The fragrance was a BIG challenge. Back in Paris, Mademoiselle offered a few bottles to her loyal clientele, who kept ordering more. However, the creator of the Ford signed by Chanel did not give in; she limited the production and thus created the rarity of her perfume, an essential ingredient in luxury. And luck smiled at her across the Atlantic when Marilyn Monroe declared that she only wore a few drops of Chanel No5 at night. The fragrance thus became a legend, with brand ambassadresses such as Vanessa Paradis, Anna Mouglalis, Nicole Kidman, and Audrey Toutou.


Today, Chanel No5 is still the best-selling perfume in the world. The Chanel empire, therefore, had a style, henceforth a perfume, she now wanted to conquer the accessory business in order to adorn the woman ultimately.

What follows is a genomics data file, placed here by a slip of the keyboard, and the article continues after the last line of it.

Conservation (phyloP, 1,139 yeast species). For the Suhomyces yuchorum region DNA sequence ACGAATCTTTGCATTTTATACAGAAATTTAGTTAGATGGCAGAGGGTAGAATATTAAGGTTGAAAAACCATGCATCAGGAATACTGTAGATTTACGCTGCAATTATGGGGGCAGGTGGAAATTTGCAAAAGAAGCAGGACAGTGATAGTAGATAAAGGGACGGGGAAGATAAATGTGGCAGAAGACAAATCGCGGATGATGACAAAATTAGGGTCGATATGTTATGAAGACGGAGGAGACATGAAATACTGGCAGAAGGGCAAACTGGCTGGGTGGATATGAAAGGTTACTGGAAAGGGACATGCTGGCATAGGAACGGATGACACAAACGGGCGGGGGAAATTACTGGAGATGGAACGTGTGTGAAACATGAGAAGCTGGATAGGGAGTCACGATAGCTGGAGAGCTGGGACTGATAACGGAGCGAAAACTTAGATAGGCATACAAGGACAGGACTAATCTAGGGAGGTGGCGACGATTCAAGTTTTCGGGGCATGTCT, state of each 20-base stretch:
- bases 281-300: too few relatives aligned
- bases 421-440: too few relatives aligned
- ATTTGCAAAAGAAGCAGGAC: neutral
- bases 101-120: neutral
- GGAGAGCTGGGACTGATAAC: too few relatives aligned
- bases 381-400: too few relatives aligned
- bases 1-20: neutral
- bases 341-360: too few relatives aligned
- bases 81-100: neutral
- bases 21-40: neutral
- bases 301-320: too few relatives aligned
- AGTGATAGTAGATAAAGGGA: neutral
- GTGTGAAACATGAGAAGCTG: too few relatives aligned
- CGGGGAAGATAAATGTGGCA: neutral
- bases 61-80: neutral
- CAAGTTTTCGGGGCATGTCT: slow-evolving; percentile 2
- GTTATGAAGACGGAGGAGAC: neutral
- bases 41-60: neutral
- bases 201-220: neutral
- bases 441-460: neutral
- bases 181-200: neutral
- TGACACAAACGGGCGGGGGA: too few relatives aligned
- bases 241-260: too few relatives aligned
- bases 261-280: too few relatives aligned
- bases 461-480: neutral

And again, Coco Chanel surprised with contradictions: in 1924, she opened a costume jewelry workshop, mixing semi-precious stones and rhinestones, but 8 years later, the day after the crash of 1929, Mademoiselle Chanel showed extravagance by presenting “Diamond Jewelry” her first High Jewelry collection where diamonds mounted on platinum were placed on wax models.


The exterminating angel of the 19th-century style


At the top of her glory, in September 1939, “the exterminating angel of the 19th-century style”, as Paul Morand called Mademoiselle Coco, closed her sewing workshops at the age of 55.

The reasons for this are multiple: the competition called Schiaparelli, or Madeleine Vionnet was growing. Her personal life was strewn with bereavements of love and friendship, and French political and social tension was at its peak.

She confided to Paul Morand that, that period was no good for dresses and she took a long exile, filled with bitterness. She found refuge in Lausanne and for 15 years, Switzerland allowed her to grieve, to calm her anxiety, and finally, she made the Lausanne region her main home. In August 1953, the name Chanel “no longer evokes much more than a famous perfume“. according to Henry Gidel.